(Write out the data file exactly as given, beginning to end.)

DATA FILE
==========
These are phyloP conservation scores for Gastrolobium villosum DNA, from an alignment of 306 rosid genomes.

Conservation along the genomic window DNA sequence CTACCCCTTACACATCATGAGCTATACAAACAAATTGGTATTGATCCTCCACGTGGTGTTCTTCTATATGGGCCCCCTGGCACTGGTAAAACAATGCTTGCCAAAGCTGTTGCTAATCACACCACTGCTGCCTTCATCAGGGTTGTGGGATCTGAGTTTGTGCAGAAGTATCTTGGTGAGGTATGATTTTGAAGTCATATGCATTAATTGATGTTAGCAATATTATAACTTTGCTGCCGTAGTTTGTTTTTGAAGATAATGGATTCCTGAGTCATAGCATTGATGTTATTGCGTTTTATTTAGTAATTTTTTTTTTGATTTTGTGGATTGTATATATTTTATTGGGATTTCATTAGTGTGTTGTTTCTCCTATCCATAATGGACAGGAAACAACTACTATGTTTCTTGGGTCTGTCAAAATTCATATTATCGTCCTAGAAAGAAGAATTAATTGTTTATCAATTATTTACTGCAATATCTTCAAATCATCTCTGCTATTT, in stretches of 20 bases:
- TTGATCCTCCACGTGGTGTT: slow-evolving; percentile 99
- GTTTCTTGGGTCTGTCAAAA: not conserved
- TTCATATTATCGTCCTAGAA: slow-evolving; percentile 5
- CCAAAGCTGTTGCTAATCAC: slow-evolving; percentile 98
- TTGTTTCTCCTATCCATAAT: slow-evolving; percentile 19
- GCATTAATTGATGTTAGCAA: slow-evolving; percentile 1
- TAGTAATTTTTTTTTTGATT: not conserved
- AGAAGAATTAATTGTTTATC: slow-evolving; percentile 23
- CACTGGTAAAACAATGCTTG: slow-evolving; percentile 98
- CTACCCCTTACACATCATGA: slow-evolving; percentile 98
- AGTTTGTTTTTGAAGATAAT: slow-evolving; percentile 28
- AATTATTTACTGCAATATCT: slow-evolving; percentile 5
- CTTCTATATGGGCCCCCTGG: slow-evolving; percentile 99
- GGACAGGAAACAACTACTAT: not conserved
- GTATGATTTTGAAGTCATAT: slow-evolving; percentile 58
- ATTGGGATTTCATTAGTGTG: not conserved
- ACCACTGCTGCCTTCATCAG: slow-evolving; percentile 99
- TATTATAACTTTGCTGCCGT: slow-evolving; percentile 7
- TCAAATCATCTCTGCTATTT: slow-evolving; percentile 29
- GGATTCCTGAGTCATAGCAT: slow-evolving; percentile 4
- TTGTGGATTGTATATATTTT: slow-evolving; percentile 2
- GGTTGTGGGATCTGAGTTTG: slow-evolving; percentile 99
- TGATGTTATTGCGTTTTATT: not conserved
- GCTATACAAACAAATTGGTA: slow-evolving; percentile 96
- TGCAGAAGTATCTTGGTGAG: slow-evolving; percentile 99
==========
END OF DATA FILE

These are phyloP conservation scores for Gastrolobium villosum DNA, from an alignment of 306 rosid genomes.

Conservation along the genomic window DNA sequence CTACCCCTTACACATCATGAGCTATACAAACAAATTGGTATTGATCCTCCACGTGGTGTTCTTCTATATGGGCCCCCTGGCACTGGTAAAACAATGCTTGCCAAAGCTGTTGCTAATCACACCACTGCTGCCTTCATCAGGGTTGTGGGATCTGAGTTTGTGCAGAAGTATCTTGGTGAGGTATGATTTTGAAGTCATATGCATTAATTGATGTTAGCAATATTATAACTTTGCTGCCGTAGTTTGTTTTTGAAGATAATGGATTCCTGAGTCATAGCATTGATGTTATTGCGTTTTATTTAGTAATTTTTTTTTTGATTTTGTGGATTGTATATATTTTATTGGGATTTCATTAGTGTGTTGTTTCTCCTATCCATAATGGACAGGAAACAACTACTATGTTTCTTGGGTCTGTCAAAATTCATATTATCGTCCTAGAAAGAAGAATTAATTGTTTATCAATTATTTACTGCAATATCTTCAAATCATCTCTGCTATTT, in stretches of 20 bases:
- TTGATCCTCCACGTGGTGTT: slow-evolving; percentile 99
- GTTTCTTGGGTCTGTCAAAA: not conserved
- TTCATATTATCGTCCTAGAA: slow-evolving; percentile 5
- CCAAAGCTGTTGCTAATCAC: slow-evolving; percentile 98
- TTGTTTCTCCTATCCATAAT: slow-evolving; percentile 19
- GCATTAATTGATGTTAGCAA: slow-evolving; percentile 1
- TAGTAATTTTTTTTTTGATT: not conserved
- AGAAGAATTAATTGTTTATC: slow-evolving; percentile 23
- CACTGGTAAAACAATGCTTG: slow-evolving; percentile 98
- CTACCCCTTACACATCATGA: slow-evolving; percentile 98
- AGTTTGTTTTTGAAGATAAT: slow-evolving; percentile 28
- AATTATTTACTGCAATATCT: slow-evolving; percentile 5
- CTTCTATATGGGCCCCCTGG: slow-evolving; percentile 99
- GGACAGGAAACAACTACTAT: not conserved
- GTATGATTTTGAAGTCATAT: slow-evolving; percentile 58
- ATTGGGATTTCATTAGTGTG: not conserved
- ACCACTGCTGCCTTCATCAG: slow-evolving; percentile 99
- TATTATAACTTTGCTGCCGT: slow-evolving; percentile 7
- TCAAATCATCTCTGCTATTT: slow-evolving; percentile 29
- GGATTCCTGAGTCATAGCAT: slow-evolving; percentile 4
- TTGTGGATTGTATATATTTT: slow-evolving; percentile 2
- GGTTGTGGGATCTGAGTTTG: slow-evolving; percentile 99
- TGATGTTATTGCGTTTTATT: not conserved
- GCTATACAAACAAATTGGTA: slow-evolving; percentile 96
- TGCAGAAGTATCTTGGTGAG: slow-evolving; percentile 99